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OSLO, Sep 6 2010 (IPS) - There never was a greater gift to the world. None of Nobel’s five prizes could have conferred more to “the greatest benefit of mankind”. It is the world’s most prestigious and coveted award. And yet, the Nobel peace prize today has little to do with the deep reform of international relations that Alfred Nobel intended it to bring about.

Today the prize is Nobel’s in name only. In reality it is the peace prize of the Norwegian parliament. Nobel’s vision was to support the peace movement’s struggle to break a vicious circle and to replace distrust, arms races, and military power games with cooperation, justice, and international law.

The sad truth is that despite the impressive roll call of recipients, Nobel’s prize has been sadly mismanaged. The more the cash award grows, the more famous and pompous the winners are, the less the prize will accomplish to stop militarism and prevent wars. Nobel’s idea is in ruins. The Peace Prize no longer seeks to change the world.

In a just-published book on its history, “The Nobel Peace Prize: What Nobel Really Wanted” (Praeger, 2010), I have interpreted Nobel’s will in what is apparently the first legal analysis ever of its content. My clear conclusion is that the intent of the will was to support the pro-peace ideas that were powerful in European politics at the time, with Norway leading the way. To Nobel, the Norwegian parliamentarians must have seemed like the best allies he could find. How wrong he was!

To construe a will is not a matter of literal reading and legal quibbling over words. In a contract between two parties the words are all-important. Wills, however, are one-party instruments where all that matters is the intent of the testator. If the words conflict with the testator’s demonstrable intention, the latter wins. Amazingly, the Nobel Committee has never heeded even the most elementary principles of interpretation.

Most Norwegian politicians are defense-friendly and NATO-loyal and supremely unsuited to award a prize for peace activists, having spent their entire lives fighting for the opposite side. Rather than having a beneficial influence on Norwegian foreign policy, Nobel’s prize has been used to serve Norwegian political and, since the 1990s, commercial interests.

Nobel used the expression “champions of peace” to indicate the intended recipients. The Nobel Committee has thus committed a major blunder by awarding the prize for “peace” in general. Both the Swedish word that Nobel used for peace (fredsforfaktare) and the three other expressions he chose -“the confraternisation of nations, the reduction or abolition of standing armies, and the promotion of peace congresses”- clearly point in the direction of members of the peace movement as the legitimate recipients of the award.

Like this movement, of which he was a member, Nobel wished to attack the core of the problem by cutting the heart out of the war machine. His prize was meant to curtail and end militarism.

Nobel’s idea may seem utopian in today’s world, in which all live beneath the scourge of one massively-armed and belligerent superpower, but we do not have to go far back to find a time when Nobel’s dream was still alive. Swedish premier Olof Palme many years later promoted Nobel’s idea in his concept of “Common Security”. The United Nations (2001) was a most deserving laureate. Some 30-40 years ago the concept of “general and complete disarmament” was alive in diplomatic discourse, though not much encouraged by the NATO-loyal Norwegian politicians on the committee.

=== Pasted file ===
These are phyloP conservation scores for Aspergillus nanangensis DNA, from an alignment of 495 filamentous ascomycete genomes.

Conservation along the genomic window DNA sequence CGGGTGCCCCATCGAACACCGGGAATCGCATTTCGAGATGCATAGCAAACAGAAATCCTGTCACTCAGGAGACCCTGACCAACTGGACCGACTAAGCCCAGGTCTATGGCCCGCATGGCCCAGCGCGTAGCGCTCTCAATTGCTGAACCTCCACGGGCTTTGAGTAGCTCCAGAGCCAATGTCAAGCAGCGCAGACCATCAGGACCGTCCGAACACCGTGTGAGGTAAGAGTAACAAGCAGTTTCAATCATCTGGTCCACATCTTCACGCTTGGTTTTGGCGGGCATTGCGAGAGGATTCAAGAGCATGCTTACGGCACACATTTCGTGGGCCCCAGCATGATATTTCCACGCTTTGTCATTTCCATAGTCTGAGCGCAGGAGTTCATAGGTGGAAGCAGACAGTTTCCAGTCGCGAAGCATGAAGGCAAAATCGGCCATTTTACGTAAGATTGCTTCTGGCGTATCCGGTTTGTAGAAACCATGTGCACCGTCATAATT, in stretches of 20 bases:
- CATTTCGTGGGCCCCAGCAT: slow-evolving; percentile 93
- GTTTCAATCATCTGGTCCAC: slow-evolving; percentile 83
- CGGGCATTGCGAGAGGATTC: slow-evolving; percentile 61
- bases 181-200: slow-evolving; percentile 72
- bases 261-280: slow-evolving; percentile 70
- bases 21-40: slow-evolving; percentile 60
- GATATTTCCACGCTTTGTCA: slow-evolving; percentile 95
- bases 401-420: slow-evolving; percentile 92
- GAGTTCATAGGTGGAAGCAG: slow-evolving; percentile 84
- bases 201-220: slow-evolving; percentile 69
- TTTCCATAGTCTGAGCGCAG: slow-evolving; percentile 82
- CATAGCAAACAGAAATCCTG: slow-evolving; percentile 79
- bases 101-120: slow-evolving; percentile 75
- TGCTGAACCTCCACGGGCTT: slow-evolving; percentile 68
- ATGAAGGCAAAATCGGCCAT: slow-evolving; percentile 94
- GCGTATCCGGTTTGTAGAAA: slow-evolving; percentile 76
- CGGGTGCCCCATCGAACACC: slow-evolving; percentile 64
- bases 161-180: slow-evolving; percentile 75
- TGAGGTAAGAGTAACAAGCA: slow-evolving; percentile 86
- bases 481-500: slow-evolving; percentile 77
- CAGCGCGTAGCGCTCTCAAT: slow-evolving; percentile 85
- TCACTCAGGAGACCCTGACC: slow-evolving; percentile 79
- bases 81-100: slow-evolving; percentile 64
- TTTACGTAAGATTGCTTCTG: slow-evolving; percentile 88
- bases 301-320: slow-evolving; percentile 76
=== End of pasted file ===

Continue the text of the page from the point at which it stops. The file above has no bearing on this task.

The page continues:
In what I would consider a properly-functioning democracy based on the rule of law, my first newspaper article critical of the peace prize, in August 2007, should have sufficed to stimulate change. But, it is not easy to challenge sacrosanct national pride, especially when parliamentarians unite across party lines to defend a common interest. Who can then stop them, and how? Instead of heeding my appeal to respect the will, the Nobel committee and Norwegian parliament stonewalled my arguments.

The fact that the majority of Norwegian politicians denied the peace movement -a dissenting political view- and misdirected the money and honour that Nobel intended to give them is a serious matter. If the executors of any ordinary will did this, they would be either sued or prosecuted, Bruce Kent, a leading British champion of peace, said recently.

This is a matter of democracy. The new book analyzes the battle over the peace prize as a case study of the chances of a struggling minority (pro-peace) to prevail against an overwhelming political power (pro-military).

For a democracy under the rule of law it is vital that those elected to office listen and respond to criticism. Democracy cannot function without a certain level of truth-seeking and honest debate, based on facts, fair argument, and a will to draw necessary conclusions and to act upon them.

If we allow the political debate to be distorted by manipulation and spin, democracy is finished. One of the first things I learned as a law student was that in ancient Rome, one of primary demands of the people was written laws in order to prevent arbitrariness and abuse. Today we have all sorts of written law, but when politicians develop a flexible attitude to it, the result is arbitrariness and the denial of justice.

The present chair of the Nobel committee, Norwegian Thorbjorn Jagland, is also the Secretary General of the Council of Europe, where his main function is to promote democracy and the rule of law. He should be the first to understand how irreconcilable his management of the Nobel Peace prize is with principles of fair governance. (END/COPYRIGHT IPS)

(*) Fredrik S. Heffermehl, a lawyer and peace activist, is author of The Nobel Peace Prize.

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